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It does the opposite of what it sets out to do.



The blind protesting Blindness, on the stated basis that it treats them as helpless, has been mocked aplenty. So let me make the movie's offence more explicit: It's so patronizing, and convinced of its artistic importance, it achieves the opposite of its humanistic aims.

A sudden, unexplained epidemic of blindness isn't considered with sadness or loss, just familiar horror movie effect. The effort to add allegory and provocation to this "scary" disability is silly, then annoying, then excruciating. Fernando Meirelles, having used Africa's suffering as a backdrop for his white heroes' love story in The Constant Gardener, now falsely empathizes with the visually impaired by turning Blindness into a zombie quarantine movie. As a metaphor for social breakdown, it goes nowhere new.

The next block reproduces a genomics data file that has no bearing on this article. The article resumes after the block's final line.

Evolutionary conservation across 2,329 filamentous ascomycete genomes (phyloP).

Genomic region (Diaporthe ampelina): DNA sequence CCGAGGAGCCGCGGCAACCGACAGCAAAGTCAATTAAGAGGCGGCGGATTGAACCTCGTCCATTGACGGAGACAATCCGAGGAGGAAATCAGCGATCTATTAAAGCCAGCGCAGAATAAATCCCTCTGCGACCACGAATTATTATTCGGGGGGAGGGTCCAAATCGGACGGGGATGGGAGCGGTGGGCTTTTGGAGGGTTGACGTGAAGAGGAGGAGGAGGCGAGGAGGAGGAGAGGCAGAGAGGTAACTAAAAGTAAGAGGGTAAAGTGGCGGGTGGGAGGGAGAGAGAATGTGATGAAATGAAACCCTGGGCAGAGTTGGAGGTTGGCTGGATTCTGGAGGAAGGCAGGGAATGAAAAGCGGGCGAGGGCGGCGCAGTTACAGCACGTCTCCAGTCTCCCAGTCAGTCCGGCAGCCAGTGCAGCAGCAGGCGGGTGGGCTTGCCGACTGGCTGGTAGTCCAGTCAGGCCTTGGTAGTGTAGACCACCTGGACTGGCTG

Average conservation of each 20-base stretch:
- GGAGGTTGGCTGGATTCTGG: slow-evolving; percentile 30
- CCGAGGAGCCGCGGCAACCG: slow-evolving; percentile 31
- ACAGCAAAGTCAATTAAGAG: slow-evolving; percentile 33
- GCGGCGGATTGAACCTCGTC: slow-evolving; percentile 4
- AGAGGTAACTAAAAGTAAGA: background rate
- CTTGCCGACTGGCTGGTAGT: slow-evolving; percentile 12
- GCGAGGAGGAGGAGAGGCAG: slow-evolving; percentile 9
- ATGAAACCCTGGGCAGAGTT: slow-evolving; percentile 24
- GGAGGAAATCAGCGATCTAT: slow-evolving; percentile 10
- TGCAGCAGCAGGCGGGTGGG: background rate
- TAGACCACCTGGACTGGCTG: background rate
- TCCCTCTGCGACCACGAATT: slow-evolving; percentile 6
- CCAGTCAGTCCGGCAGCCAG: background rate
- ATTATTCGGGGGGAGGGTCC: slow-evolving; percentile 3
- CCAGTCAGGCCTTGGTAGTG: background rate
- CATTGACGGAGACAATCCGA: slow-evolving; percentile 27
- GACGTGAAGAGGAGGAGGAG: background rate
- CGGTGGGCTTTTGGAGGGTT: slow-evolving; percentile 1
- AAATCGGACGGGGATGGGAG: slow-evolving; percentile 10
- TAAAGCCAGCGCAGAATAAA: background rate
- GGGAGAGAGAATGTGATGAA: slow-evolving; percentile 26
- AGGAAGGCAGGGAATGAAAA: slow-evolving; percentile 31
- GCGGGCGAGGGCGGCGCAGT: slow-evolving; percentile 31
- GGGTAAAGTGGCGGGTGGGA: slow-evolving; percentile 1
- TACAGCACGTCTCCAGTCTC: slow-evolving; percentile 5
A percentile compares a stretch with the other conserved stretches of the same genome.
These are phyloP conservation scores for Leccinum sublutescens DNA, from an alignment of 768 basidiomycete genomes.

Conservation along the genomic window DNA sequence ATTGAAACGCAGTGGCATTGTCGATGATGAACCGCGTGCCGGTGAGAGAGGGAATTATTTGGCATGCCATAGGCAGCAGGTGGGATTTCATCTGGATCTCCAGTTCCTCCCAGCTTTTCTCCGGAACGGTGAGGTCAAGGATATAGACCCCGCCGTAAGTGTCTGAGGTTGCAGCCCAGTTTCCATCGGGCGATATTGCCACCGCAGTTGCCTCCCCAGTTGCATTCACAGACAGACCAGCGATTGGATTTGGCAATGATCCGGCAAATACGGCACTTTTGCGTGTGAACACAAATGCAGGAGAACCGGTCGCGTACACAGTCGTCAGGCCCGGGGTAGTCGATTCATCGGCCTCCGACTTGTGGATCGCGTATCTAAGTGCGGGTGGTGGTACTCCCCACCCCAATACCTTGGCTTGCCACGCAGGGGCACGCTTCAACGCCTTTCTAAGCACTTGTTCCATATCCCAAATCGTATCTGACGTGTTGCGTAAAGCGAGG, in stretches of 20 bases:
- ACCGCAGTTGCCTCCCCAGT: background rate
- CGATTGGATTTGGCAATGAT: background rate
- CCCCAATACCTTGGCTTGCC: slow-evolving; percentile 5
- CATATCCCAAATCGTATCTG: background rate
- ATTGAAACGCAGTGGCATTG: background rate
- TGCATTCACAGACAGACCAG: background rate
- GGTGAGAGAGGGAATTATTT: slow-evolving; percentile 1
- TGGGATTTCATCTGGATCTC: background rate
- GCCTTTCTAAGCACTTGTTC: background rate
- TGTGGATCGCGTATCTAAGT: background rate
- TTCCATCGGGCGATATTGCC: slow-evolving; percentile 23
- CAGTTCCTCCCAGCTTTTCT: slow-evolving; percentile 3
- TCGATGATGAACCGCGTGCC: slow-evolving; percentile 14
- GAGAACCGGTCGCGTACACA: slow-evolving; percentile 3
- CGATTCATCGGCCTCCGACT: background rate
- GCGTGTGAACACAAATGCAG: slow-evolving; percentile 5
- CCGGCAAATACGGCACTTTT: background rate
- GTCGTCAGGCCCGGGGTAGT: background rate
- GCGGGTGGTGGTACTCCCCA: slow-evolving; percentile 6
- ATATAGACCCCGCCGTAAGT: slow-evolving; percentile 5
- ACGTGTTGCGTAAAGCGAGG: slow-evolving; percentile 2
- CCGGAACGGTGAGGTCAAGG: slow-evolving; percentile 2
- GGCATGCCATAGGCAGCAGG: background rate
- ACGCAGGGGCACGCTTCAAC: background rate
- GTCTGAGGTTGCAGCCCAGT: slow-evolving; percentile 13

Written by Don McKellar, and based on the Nobel Prize-winning novel by José Saramago, Blindness reeks of privileged condescension. Drowned in artiness, Meirelles' heavily desaturated images that attempt to represent white blindness are a visual crutch, not an inspired style. Only the opening minutes carry any tension. From there, it's a pure vanity project---deluded and endless.

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